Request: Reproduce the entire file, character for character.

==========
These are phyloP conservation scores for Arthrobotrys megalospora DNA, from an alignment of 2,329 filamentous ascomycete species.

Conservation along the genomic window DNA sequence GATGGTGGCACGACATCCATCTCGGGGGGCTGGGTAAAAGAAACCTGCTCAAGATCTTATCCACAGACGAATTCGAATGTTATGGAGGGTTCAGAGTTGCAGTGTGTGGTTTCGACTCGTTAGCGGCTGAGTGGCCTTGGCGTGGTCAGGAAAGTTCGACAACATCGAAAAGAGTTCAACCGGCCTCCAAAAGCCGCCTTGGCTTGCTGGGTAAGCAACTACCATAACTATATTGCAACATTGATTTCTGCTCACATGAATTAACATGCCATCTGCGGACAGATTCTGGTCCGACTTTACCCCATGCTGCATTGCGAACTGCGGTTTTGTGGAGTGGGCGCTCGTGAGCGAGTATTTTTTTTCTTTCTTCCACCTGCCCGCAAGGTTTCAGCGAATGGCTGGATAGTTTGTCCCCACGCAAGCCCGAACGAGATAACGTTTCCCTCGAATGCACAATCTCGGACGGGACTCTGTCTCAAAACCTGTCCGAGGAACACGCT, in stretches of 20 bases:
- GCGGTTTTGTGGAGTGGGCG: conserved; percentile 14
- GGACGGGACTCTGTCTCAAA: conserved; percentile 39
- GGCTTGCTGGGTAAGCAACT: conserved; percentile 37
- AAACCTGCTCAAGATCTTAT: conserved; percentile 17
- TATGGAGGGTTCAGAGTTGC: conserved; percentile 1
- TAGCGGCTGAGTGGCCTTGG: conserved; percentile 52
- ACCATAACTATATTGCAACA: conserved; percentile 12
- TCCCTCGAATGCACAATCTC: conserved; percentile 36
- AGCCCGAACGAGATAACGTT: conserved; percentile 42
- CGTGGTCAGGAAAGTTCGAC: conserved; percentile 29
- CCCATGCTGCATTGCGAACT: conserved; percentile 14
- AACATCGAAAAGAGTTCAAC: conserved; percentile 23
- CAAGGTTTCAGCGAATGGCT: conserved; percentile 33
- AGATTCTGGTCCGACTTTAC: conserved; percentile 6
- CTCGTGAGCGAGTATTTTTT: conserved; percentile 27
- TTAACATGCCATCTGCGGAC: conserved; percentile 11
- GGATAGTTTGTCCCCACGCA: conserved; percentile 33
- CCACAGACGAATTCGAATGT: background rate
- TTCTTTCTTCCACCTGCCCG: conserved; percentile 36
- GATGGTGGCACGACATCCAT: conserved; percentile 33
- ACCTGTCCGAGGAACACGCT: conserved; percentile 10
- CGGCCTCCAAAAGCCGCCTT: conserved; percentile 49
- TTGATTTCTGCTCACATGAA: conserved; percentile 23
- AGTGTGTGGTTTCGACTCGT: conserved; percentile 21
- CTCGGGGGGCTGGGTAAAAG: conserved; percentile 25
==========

These are phyloP conservation scores for Arthrobotrys megalospora DNA, from an alignment of 2,329 filamentous ascomycete species.

Conservation along the genomic window DNA sequence GATGGTGGCACGACATCCATCTCGGGGGGCTGGGTAAAAGAAACCTGCTCAAGATCTTATCCACAGACGAATTCGAATGTTATGGAGGGTTCAGAGTTGCAGTGTGTGGTTTCGACTCGTTAGCGGCTGAGTGGCCTTGGCGTGGTCAGGAAAGTTCGACAACATCGAAAAGAGTTCAACCGGCCTCCAAAAGCCGCCTTGGCTTGCTGGGTAAGCAACTACCATAACTATATTGCAACATTGATTTCTGCTCACATGAATTAACATGCCATCTGCGGACAGATTCTGGTCCGACTTTACCCCATGCTGCATTGCGAACTGCGGTTTTGTGGAGTGGGCGCTCGTGAGCGAGTATTTTTTTTCTTTCTTCCACCTGCCCGCAAGGTTTCAGCGAATGGCTGGATAGTTTGTCCCCACGCAAGCCCGAACGAGATAACGTTTCCCTCGAATGCACAATCTCGGACGGGACTCTGTCTCAAAACCTGTCCGAGGAACACGCT, in stretches of 20 bases:
- GCGGTTTTGTGGAGTGGGCG: conserved; percentile 14
- GGACGGGACTCTGTCTCAAA: conserved; percentile 39
- GGCTTGCTGGGTAAGCAACT: conserved; percentile 37
- AAACCTGCTCAAGATCTTAT: conserved; percentile 17
- TATGGAGGGTTCAGAGTTGC: conserved; percentile 1
- TAGCGGCTGAGTGGCCTTGG: conserved; percentile 52
- ACCATAACTATATTGCAACA: conserved; percentile 12
- TCCCTCGAATGCACAATCTC: conserved; percentile 36
- AGCCCGAACGAGATAACGTT: conserved; percentile 42
- CGTGGTCAGGAAAGTTCGAC: conserved; percentile 29
- CCCATGCTGCATTGCGAACT: conserved; percentile 14
- AACATCGAAAAGAGTTCAAC: conserved; percentile 23
- CAAGGTTTCAGCGAATGGCT: conserved; percentile 33
- AGATTCTGGTCCGACTTTAC: conserved; percentile 6
- CTCGTGAGCGAGTATTTTTT: conserved; percentile 27
- TTAACATGCCATCTGCGGAC: conserved; percentile 11
- GGATAGTTTGTCCCCACGCA: conserved; percentile 33
- CCACAGACGAATTCGAATGT: background rate
- TTCTTTCTTCCACCTGCCCG: conserved; percentile 36
- GATGGTGGCACGACATCCAT: conserved; percentile 33
- ACCTGTCCGAGGAACACGCT: conserved; percentile 10
- CGGCCTCCAAAAGCCGCCTT: conserved; percentile 49
- TTGATTTCTGCTCACATGAA: conserved; percentile 23
- AGTGTGTGGTTTCGACTCGT: conserved; percentile 21
- CTCGGGGGGCTGGGTAAAAG: conserved; percentile 25